No matter where I live, no matter if I have one hundred outfits or one, enough food to feed an army or only enough for one meal a day, God gives me everything I need and I need to be thankful for what he gives.

Tuesday, May 15, 2012

Garage Sale--Mission Complete

We had a garage sale this past weekend.  It was awesome.  First it sprinkled for about an hour and then the deluge showed up.  Right around 2:00pm the rain let up and the sun came out.  Nothing like a really good thunderstorm to help increase those garage sale profits!

I had my first garage sale last year mostly to get rid of all our old baby/toddler stuff that we no longer needed.  This year I debated about having a sale.  I didn't have a ton of stuff, but I did have a few BIG items--a loft bed, a spring rocking horse, a bike, a desk and a few other items that would have required renting a trailer or major disassembley work to haul to Goodwill myself.  Plus, the kids begged, yes begged, me to have a sale.  They wanted to sell their stuff to earn spending money for when we go to Disney World later this year.  My mom decided to bring her stuff over and joined in on my sale as well.

The bed that no longer lives in my house

I purged, I borrowed tables, I priced and set up.  Friday was a BEAUTIFUL day.  Absolutely gorgeous.  Too bad the sale was on Saturday.

Despite the nasty weather, I managed to sell every big item that I had.  I was beginning to make plans for turning the loft bed into a jungle gym (it had a slide that attached to it so it would be even more fun) when it was still sitting in my driveway at 2:30pm.  But at the eleventh hour, a truck pulled up, a guy jumped out and ran up to me asking if I would take less for the bed.  I didn't even hesitate as I said YES!  He threw it in his truck and drove away making me a very happy Lisa.

The night stand that no longer lives in my house

All in all, it was a successful day.  After the sale, I started looking around the two rooms that lost the most stuff--my sunroom (which was turned into the garage sale dumping room for the last month) and the basement playroom.  Both rooms seem so empty now--it's great!  I have big plans for the basement now that all the big toys, bed, and desk are out of there.

My sister asked me how I could have sold so much stuff.  Simple.  If someone asked to barter, I always said yes.  I was more interested in getting the stuff gone with as little effort on my part as possible than in making a lot of money.  In the end all that was left was enough to fit in 5 boxes that my mom dropped off at Goodwill when we were done.

Monday, May 14, 2012

Confessions From My Kitchen

Chef Linguine and Chef Ginguine

I was talking to my sister the other day about cooking.  She mentioned how she has always left it to her sisters-in-law or me to do the hosting of family parties because she wasn't up for cooking and hosting a big meal like that.  I thought it was pretty funny that she thinks I am Miss Hospitality.  If she only knew...

So when I got married, I could cook.  Sort of.  Okay, I knew how to make maybe a handful of dishes, none of which my new Husband liked (I was raised on casseroles and Hubby loathes them).  Hubby was/is a great cook.  His pie-in-the-sky dream is to open his own restaurant.  He's forever whipping up these gourmet dishes without consulting a recipe and it makes me jealous.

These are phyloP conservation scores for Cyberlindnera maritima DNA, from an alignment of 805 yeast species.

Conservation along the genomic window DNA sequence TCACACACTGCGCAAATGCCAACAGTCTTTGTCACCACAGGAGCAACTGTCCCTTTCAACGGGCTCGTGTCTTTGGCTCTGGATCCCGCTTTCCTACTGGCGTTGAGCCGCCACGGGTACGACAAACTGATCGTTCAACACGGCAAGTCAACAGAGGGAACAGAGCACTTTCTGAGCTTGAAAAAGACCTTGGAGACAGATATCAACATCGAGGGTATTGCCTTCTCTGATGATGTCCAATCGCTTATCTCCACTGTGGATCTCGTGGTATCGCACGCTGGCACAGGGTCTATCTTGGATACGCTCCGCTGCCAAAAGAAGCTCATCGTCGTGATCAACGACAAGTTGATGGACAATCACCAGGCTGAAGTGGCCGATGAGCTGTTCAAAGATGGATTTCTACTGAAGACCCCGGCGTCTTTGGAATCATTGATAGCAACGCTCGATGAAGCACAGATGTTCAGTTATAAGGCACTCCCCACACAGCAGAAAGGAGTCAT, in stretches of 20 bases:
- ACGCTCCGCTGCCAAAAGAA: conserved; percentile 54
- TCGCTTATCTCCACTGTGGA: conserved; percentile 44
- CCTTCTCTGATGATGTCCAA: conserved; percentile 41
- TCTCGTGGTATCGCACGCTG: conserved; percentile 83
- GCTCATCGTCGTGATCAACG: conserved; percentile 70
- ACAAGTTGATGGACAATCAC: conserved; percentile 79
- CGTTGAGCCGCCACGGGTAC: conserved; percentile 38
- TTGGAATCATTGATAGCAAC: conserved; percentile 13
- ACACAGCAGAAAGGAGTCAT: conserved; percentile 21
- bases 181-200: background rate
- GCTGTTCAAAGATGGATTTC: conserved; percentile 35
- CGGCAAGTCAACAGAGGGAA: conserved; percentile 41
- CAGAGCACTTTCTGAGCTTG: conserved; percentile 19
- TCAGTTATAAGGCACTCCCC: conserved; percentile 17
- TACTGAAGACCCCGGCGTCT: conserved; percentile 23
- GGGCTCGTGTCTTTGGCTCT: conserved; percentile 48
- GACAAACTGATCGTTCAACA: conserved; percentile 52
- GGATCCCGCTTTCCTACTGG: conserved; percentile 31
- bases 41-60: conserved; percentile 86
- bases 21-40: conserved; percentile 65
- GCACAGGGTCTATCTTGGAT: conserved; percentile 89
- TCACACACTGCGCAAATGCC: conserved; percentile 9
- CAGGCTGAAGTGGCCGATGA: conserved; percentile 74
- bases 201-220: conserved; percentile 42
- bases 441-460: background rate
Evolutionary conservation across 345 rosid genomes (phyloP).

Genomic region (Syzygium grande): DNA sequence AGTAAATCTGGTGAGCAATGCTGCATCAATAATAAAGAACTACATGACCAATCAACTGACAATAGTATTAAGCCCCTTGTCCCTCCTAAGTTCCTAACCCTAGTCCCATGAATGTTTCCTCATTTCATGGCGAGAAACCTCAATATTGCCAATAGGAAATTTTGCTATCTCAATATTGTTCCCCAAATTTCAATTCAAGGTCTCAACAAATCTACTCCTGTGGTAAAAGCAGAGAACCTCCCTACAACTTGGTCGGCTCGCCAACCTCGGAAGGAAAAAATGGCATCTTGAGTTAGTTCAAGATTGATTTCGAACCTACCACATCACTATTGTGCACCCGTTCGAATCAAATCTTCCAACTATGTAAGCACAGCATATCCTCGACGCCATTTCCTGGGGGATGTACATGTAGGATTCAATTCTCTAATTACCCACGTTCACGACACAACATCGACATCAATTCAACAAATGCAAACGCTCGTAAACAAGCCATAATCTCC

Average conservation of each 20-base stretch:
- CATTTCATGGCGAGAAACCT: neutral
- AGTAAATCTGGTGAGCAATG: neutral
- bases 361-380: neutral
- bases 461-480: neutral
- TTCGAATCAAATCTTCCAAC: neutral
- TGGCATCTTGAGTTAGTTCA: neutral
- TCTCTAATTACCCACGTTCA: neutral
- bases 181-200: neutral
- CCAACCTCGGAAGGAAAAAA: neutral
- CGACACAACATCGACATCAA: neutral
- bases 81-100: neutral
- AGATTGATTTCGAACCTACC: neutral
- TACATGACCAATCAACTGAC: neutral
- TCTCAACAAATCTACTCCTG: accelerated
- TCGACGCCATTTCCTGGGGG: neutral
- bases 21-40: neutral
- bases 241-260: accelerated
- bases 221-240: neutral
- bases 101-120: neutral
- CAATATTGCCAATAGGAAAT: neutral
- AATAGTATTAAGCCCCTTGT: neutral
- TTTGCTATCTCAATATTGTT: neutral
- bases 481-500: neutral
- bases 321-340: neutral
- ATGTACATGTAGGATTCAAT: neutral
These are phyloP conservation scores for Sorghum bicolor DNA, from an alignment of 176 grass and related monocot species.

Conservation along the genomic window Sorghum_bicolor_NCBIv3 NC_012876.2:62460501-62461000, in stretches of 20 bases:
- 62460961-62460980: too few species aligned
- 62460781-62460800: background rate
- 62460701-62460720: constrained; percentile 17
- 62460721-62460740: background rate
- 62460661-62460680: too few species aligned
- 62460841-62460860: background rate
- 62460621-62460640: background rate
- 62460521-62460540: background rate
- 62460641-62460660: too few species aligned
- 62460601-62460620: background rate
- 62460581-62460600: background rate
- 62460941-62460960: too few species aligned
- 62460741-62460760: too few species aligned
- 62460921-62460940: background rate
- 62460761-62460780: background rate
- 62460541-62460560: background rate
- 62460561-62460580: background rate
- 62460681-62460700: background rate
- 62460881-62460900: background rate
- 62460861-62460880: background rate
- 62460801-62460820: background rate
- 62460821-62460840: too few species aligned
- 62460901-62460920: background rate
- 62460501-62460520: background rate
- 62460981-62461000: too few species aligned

In my first year of marriage I have one memory that stands out above of all other memories.  I was trying to cook fish, something I'd never done before.  My dinner wasn't turning out.  The oven was finicky and the fish wasn't cooking right.  We were supposed to be somewhere and I was running out of time.  I was upset, frustrated, eventually irate.  I ended up so disgusted with the whole thing that I opened the back door and threw the fish out into the yard.

I used to be extremely self conscious about cooking for Hubby because he's so good at it and I'm just not.  I have to follow a recipe most of the time, I will probably never know what all the different spices in my spice rack are for, and I'm just not that creative.  I could eat the same ten dishes over and over and be completely happy with it. 

It wasn't until about three years into my marriage that I felt like I could maybe sort of cook okay.  I could at least cook well enough to feed my family.  Almost ten years into my marriage I haven't had a bomber meal in about two years, I cook about 90% from scratch, my kids eat my cooking usually without complaint, and Hubby rarely says that something is a dud, so I think I may have finally mastered this thing called cooking.

Baby Joy approves of this meal

Yet, whenever a friend has a baby and someone asks me to make a meal for them, I always say no.  I just won't do it.  If we have company over for dinner, I either make Hubby prepare the main dish or have to ask him for a lot of input.  I love hosting parties, but cooking a big meal for other people leaves me flustered.  I panic.  I worry that it won't turn out.  That no one will like it.  Watching me prepare for company is equivalent to watching a chicken running around with its head cut off.  I put on my happy face when the door bell rings, but up to that point it's chaos.

I'm hoping that with another ten years of experience,  I will feel so confident in my cooking that I'll be able to host a major holiday meal without breaking a sweat and will actually cook the entire dinner myself without asking Hubby for help or input.  Hey, a girl can dream, right?!

Training up a future chef

Sunday, May 13, 2012

Meijer Matchups: May 13-19

Meijer Ad Matchups: May 13-19, 2012

Thank you to Bargains to Bounty for providing highlights of the best Meijer deals for this week! She does her matchups using the metro Detroit Meijer ad, where coupons are doubled up to $0.50.
Visit Meijer’s site for the official coupon policy.
Meijer Matchups: GROCERY
25% off Ortega Products: Salsa 16 oz, Shells 4.8-5.8 oz, Mixes 1-3.75 oz, Kits 15.9-21.3 oz, Black Beans 15 oz, Rice Mix 10 oz or Black Beans w/Rice Mix 7 oz